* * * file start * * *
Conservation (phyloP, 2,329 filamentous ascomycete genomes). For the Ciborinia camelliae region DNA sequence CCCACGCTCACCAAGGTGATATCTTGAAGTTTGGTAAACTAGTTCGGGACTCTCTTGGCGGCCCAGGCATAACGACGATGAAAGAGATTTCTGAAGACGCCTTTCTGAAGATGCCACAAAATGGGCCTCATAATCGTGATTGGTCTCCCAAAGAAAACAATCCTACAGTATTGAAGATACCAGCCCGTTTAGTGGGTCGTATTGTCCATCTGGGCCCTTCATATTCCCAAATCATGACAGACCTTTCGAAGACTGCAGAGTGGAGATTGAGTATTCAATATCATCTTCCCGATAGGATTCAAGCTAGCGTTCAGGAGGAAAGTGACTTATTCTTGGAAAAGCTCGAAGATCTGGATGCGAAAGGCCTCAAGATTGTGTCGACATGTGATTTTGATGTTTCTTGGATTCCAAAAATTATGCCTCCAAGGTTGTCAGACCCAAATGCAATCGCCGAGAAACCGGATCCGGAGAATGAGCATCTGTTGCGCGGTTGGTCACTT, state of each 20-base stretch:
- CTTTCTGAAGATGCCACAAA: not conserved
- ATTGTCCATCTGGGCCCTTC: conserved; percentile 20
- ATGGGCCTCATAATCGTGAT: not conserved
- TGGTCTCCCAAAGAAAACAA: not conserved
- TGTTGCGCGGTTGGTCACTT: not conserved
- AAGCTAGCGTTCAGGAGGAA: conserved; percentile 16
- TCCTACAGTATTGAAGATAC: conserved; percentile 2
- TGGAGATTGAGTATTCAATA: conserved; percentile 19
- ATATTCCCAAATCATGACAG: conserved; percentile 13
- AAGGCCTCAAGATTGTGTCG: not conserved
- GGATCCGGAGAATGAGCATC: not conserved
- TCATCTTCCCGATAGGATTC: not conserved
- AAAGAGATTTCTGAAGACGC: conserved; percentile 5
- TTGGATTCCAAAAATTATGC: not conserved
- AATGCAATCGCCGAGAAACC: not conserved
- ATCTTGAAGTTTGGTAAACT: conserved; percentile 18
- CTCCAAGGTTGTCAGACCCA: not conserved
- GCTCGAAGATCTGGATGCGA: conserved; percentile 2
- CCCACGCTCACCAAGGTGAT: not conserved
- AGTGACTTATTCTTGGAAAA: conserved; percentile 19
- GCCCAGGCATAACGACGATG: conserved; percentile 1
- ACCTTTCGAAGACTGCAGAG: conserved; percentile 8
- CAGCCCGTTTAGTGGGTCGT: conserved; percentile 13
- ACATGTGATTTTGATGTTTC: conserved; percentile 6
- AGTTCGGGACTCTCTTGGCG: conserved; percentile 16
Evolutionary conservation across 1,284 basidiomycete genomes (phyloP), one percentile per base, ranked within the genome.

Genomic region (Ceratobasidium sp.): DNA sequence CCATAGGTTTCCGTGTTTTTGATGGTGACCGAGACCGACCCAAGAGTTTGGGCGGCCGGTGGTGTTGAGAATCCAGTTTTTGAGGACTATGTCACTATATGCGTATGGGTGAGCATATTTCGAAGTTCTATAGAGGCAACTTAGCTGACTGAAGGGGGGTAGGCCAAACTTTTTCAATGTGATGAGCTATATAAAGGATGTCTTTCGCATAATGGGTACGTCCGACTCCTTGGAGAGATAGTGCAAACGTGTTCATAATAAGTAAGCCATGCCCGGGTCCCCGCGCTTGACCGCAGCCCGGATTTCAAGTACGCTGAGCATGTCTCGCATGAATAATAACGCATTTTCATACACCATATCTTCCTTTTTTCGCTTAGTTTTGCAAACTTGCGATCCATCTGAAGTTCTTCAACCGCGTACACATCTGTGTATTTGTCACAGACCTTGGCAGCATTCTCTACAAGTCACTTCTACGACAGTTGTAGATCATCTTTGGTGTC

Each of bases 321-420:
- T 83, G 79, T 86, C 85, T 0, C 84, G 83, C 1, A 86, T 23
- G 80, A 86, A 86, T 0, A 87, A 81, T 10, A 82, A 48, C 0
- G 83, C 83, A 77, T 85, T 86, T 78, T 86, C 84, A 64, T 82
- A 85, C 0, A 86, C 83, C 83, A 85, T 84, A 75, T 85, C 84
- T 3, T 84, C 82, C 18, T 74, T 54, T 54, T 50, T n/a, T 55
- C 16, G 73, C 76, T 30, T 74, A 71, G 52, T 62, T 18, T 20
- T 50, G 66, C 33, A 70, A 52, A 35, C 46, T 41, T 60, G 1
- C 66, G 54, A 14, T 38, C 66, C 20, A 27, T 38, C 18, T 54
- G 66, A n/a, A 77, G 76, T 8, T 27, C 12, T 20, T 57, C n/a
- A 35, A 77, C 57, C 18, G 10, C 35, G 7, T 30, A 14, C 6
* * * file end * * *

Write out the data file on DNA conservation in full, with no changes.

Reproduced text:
Conservation (phyloP, 2,329 filamentous ascomycete genomes). For the Ciborinia camelliae region DNA sequence CCCACGCTCACCAAGGTGATATCTTGAAGTTTGGTAAACTAGTTCGGGACTCTCTTGGCGGCCCAGGCATAACGACGATGAAAGAGATTTCTGAAGACGCCTTTCTGAAGATGCCACAAAATGGGCCTCATAATCGTGATTGGTCTCCCAAAGAAAACAATCCTACAGTATTGAAGATACCAGCCCGTTTAGTGGGTCGTATTGTCCATCTGGGCCCTTCATATTCCCAAATCATGACAGACCTTTCGAAGACTGCAGAGTGGAGATTGAGTATTCAATATCATCTTCCCGATAGGATTCAAGCTAGCGTTCAGGAGGAAAGTGACTTATTCTTGGAAAAGCTCGAAGATCTGGATGCGAAAGGCCTCAAGATTGTGTCGACATGTGATTTTGATGTTTCTTGGATTCCAAAAATTATGCCTCCAAGGTTGTCAGACCCAAATGCAATCGCCGAGAAACCGGATCCGGAGAATGAGCATCTGTTGCGCGGTTGGTCACTT, state of each 20-base stretch:
- CTTTCTGAAGATGCCACAAA: not conserved
- ATTGTCCATCTGGGCCCTTC: conserved; percentile 20
- ATGGGCCTCATAATCGTGAT: not conserved
- TGGTCTCCCAAAGAAAACAA: not conserved
- TGTTGCGCGGTTGGTCACTT: not conserved
- AAGCTAGCGTTCAGGAGGAA: conserved; percentile 16
- TCCTACAGTATTGAAGATAC: conserved; percentile 2
- TGGAGATTGAGTATTCAATA: conserved; percentile 19
- ATATTCCCAAATCATGACAG: conserved; percentile 13
- AAGGCCTCAAGATTGTGTCG: not conserved
- GGATCCGGAGAATGAGCATC: not conserved
- TCATCTTCCCGATAGGATTC: not conserved
- AAAGAGATTTCTGAAGACGC: conserved; percentile 5
- TTGGATTCCAAAAATTATGC: not conserved
- AATGCAATCGCCGAGAAACC: not conserved
- ATCTTGAAGTTTGGTAAACT: conserved; percentile 18
- CTCCAAGGTTGTCAGACCCA: not conserved
- GCTCGAAGATCTGGATGCGA: conserved; percentile 2
- CCCACGCTCACCAAGGTGAT: not conserved
- AGTGACTTATTCTTGGAAAA: conserved; percentile 19
- GCCCAGGCATAACGACGATG: conserved; percentile 1
- ACCTTTCGAAGACTGCAGAG: conserved; percentile 8
- CAGCCCGTTTAGTGGGTCGT: conserved; percentile 13
- ACATGTGATTTTGATGTTTC: conserved; percentile 6
- AGTTCGGGACTCTCTTGGCG: conserved; percentile 16
Evolutionary conservation across 1,284 basidiomycete genomes (phyloP), one percentile per base, ranked within the genome.

Genomic region (Ceratobasidium sp.): DNA sequence CCATAGGTTTCCGTGTTTTTGATGGTGACCGAGACCGACCCAAGAGTTTGGGCGGCCGGTGGTGTTGAGAATCCAGTTTTTGAGGACTATGTCACTATATGCGTATGGGTGAGCATATTTCGAAGTTCTATAGAGGCAACTTAGCTGACTGAAGGGGGGTAGGCCAAACTTTTTCAATGTGATGAGCTATATAAAGGATGTCTTTCGCATAATGGGTACGTCCGACTCCTTGGAGAGATAGTGCAAACGTGTTCATAATAAGTAAGCCATGCCCGGGTCCCCGCGCTTGACCGCAGCCCGGATTTCAAGTACGCTGAGCATGTCTCGCATGAATAATAACGCATTTTCATACACCATATCTTCCTTTTTTCGCTTAGTTTTGCAAACTTGCGATCCATCTGAAGTTCTTCAACCGCGTACACATCTGTGTATTTGTCACAGACCTTGGCAGCATTCTCTACAAGTCACTTCTACGACAGTTGTAGATCATCTTTGGTGTC

Each of bases 321-420:
- T 83, G 79, T 86, C 85, T 0, C 84, G 83, C 1, A 86, T 23
- G 80, A 86, A 86, T 0, A 87, A 81, T 10, A 82, A 48, C 0
- G 83, C 83, A 77, T 85, T 86, T 78, T 86, C 84, A 64, T 82
- A 85, C 0, A 86, C 83, C 83, A 85, T 84, A 75, T 85, C 84
- T 3, T 84, C 82, C 18, T 74, T 54, T 54, T 50, T n/a, T 55
- C 16, G 73, C 76, T 30, T 74, A 71, G 52, T 62, T 18, T 20
- T 50, G 66, C 33, A 70, A 52, A 35, C 46, T 41, T 60, G 1
- C 66, G 54, A 14, T 38, C 66, C 20, A 27, T 38, C 18, T 54
- G 66, A n/a, A 77, G 76, T 8, T 27, C 12, T 20, T 57, C n/a
- A 35, A 77, C 57, C 18, G 10, C 35, G 7, T 30, A 14, C 6